A new research study complains that journalists have not been verifying claims that certain government policies "kill jobs." The study was completed by a professor of communications and a professor of urban & environmental policy. I guess they could not find an economist to help? Here's the laundry list of complaints, from the study, with helpful links added to largely Reason articles explaining how these policies hurt or otherwise distort the economy:
In the last few years– especially since 2009–charge of "job-killer" have been used against an ever-increasing list of federal policies and policy proposals including:
• environmental clean air regulations
• financial reform
• National Labor Relations Board rules
• public health and safety regulations by the Environmental Protection Agency, the
Occupational Safety and Health Administration, and the Consumer Product Safety
• voluntary healthy food marketing guidelines proposed by the Federal Trade
• tax code changes
• health care reform
• minimum wage increases
• student loan reforms
Which isn't to say stupid politicians will make stupid job-killing claims, but the effect government has on destroying economic productivity is not a "meme," as the researchers were quick to repeat. One example cited by the paper was this reference to the 2010 cap-and-trade effort as a job killer in an Associated Press story:
Republicans slammed the bill as a "national energy tax" and jobs killer, arguing that the costs would be passed on to consumers in the form of higher electricity bills and fuel costs that would lead manufacturers to take their factories overseas.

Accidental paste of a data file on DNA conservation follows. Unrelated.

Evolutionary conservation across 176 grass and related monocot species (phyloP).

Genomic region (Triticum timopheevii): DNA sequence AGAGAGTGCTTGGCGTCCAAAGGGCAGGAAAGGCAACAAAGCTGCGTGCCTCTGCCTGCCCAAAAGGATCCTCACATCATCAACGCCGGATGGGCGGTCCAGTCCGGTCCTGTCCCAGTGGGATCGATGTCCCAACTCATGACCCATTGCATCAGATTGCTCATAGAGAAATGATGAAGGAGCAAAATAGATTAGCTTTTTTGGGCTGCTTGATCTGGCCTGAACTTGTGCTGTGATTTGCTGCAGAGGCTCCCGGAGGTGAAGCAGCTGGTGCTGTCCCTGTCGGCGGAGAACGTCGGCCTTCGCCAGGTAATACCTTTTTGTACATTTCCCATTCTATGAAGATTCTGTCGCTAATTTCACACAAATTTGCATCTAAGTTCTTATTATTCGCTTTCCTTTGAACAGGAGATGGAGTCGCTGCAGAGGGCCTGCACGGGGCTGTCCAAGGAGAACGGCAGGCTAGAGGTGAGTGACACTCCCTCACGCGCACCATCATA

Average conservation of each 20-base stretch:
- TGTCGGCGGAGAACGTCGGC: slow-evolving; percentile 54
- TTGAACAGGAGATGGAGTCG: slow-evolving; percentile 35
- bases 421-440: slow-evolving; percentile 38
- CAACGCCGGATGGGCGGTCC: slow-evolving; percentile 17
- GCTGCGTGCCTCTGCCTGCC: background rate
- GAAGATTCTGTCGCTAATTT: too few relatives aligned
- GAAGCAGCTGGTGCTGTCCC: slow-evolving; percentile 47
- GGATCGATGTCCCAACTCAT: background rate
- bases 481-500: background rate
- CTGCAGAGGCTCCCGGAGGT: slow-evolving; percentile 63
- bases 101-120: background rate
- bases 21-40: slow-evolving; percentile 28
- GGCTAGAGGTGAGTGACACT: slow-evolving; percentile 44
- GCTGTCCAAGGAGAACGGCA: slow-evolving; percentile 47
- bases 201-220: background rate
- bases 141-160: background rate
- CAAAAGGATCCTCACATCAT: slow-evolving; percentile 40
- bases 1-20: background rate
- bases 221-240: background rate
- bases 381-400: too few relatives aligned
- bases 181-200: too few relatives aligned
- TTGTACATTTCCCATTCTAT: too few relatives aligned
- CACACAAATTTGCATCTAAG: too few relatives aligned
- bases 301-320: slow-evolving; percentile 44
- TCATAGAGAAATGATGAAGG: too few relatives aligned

The study complained that the story "provided no evidence to support the conjecture that the energy plan would kill jobs," even though the argument is spelled out in the very portion of the article the study pulls out.
There's no mention, either, of the contemporary pervasiveness of the "technology is a job-killer" misconception, though some early manifestations of it are relayed. For example, Henry Wallace, FDR's secretary of agriculture, blamed unemployment on automated farming equipment and the Democrats of the era picked up on the theme. From the study:
Syndicated columnist Mark Sullivan pilloried Wallace for blaming unemployment in part on the development of automated farm machinery for example, Wallace estimated that 15,000-20,000 farm laborers were thrown out of work in Iowa due to the mechanical corn-picker . Sullivan instead accused Wallace of putting people out of work by limiting farm production:
Are you trying to make people believe that invention destroys jobs? …You, Mr. Wallace, are the real job-killer in the United States. When you limit the quantity of cotton raised, you by that act limit the number of jobs ginning cotton, spinning it, weaving it, carrying cotton and cotton goods on freight trains. You are not only the Herod of the little pigs, you are the Attila of industry, the scourge of trade.
On the other side of this issue, Congressman Edward Crump, a Tennessee Democrat, worried that "negroes will have nothing to do and millions of them will be idle," called for the ban on the mechanical cotton-picking machine, which he described as a "job-killing monster."
The paper traces the origins of the "job killer" phrase to… the FDR administration:
Seven years later, in 1938, Raymond Moley, a close advisor to President Franklin D. Roosevelt, used the term. In a speech laying out his plan for recovery, Moley mentioned repealing "two particularly oppressive, job-killing taxes." Several newspapers in the following months picked Moley s phrase up and attributed it to him. This seems to be the first use of the term in the modern context. So, ironically, Moley, one of FDR s so-called "brain trusters" who invented the term "New Deal," is also in a certain sense the inventor of the "job killing" meme. In a similar context, a Los Angeles Times editorial in 1938 castigated FDR for vetoing "an act designed to alleviate punitive, job-killing, misery-creating forms of taxation.
The pearl-clutching over "uncited" job-killer claims is almost reminiscent of intelligent designers.
John Stossel on who's really confused in the job-killer debate
(Via the White House Office of Management and Budget's twitter feed )